The Fetishization of Power and Evil: Serial Killers, Abusers and Politicians
Having recently watched trailer for a new HBO Netflix, I couldn’t help but notice how hard its creators try to turn Bundy into a slick Casanova type (a villain still, but a sexy one). It was particularly puzzling to me, given that everything I read on Bundy up to that point indicates that the man isn’t worthy of such depiction (or any serious attempts to change his image, for that matter).
Consider the following – Bundy’s last victim was a 12-year old named Kimberly Leach and she was brutalized beyond belief simply because of her decision to take a ride at the wrong place in the wrong time. Bundy also referred to his victims as his “babes” and was unrepentant of his crimes until nearly the moment of his execution and he thoroughly enjoyed torturing victims’ families. So, again, what would give someone an idea that Bundy’s image should be rehabilitated?
Of course, Bundy is not the first serial killer to be immortalized in a movie – between “Silence of the Lambs,” “Hitch hiker,” “American Psycho” and “Dahmer,” the exploration of sociopathy in its various forms always seemed a lucrative business. Nothing new about it, in other words; but somehow in the age of Trump watching a movie glorifying a serial killer gives me pause.
Much like a lot of other people I went through my period of fascination with the macabre – and I still am fascinated to an extent. However, I’d also like to believe that my understanding of evil also evolved to the point where I feel more compassion for victims than for the killer himself.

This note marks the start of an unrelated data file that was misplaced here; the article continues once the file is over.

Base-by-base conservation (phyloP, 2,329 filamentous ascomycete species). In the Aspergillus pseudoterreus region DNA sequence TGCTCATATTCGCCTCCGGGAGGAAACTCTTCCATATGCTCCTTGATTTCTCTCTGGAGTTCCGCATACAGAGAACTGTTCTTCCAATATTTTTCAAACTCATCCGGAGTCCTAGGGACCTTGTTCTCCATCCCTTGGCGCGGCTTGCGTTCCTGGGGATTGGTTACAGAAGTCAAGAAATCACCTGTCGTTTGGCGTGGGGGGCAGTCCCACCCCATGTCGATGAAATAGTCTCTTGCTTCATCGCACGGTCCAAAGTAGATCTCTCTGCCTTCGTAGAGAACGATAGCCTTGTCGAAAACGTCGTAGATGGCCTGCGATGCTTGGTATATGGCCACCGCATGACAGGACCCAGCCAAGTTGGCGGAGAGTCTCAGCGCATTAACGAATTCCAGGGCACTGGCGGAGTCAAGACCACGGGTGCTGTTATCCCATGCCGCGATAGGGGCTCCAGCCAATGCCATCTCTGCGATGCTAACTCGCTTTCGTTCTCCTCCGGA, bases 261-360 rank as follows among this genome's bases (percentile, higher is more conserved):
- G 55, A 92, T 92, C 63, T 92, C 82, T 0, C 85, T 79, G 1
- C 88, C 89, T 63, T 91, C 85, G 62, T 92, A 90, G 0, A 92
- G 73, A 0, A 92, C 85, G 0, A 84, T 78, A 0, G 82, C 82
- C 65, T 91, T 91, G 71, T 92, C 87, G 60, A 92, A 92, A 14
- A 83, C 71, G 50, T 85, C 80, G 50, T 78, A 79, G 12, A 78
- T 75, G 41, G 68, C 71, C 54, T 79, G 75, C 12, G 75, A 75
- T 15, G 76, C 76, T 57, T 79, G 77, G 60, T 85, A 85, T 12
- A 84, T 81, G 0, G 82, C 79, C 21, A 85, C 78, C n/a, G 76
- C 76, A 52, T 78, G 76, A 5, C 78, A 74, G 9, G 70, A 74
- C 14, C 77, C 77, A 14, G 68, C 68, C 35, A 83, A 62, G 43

In the larger scheme of things, I believe killers/murderers are but a small part of what I would refer to as “evil.” A much more sinister strain of evil to me is people who commit crime while being in power or get away with humiliating and abusing others while enjoying full immunity.
In our culture and our minds we often forgive talented people for their shortcomings, reasoning that nearly anyone have a skeleton or two in the closet – some people just hide them better than others. Fair enough – everyone enjoys listening to John Lennon even while knowing that the man was a chronic abuser during his early years.
But I personally take an offence to the idea that being in power gives one a complete immunity to criticism. This is exactly the slippery slope that led to people like Harvey Weinstein or Roy Moore being defended as innocent victims rather than the men of dubious character both turned out to be.
If a spate of recent stories about artists like R. Kelly and Ryan Adams (and the subsequent backlash both received) is any indication, we are getting better at not letting genius/power cloud our judgement. We’re not there yet, but it feels like a change of tide is coming and bringing in a clearer perspective on how people on power should be treated in such cases where abuse took place.
In a rather perverse way we have Trump and alt-right to thank for much of this happening. Two years ago, Brian Eno mentioned in an interview that he thinks Trump being elected signals the end of a 40-year long decline. Some took it a sign of Eno’s support for Trump and his policies, but in reality what he said was that while disagreeing with his policies he believes that Trump presidency will expose all kinds of cracks in modern society.
The fallout will be painful, for sure, but what it will bring along is a fairer society where people won’t be able to claim that issues like class/racial divide and toxic masculinity don’t matter or don’t matter as much as some think they do. Those issues still matter and are as palpable as they used to be in the 60s, but here’s to hoping that we will no longer collectively try to sweep them under the rug.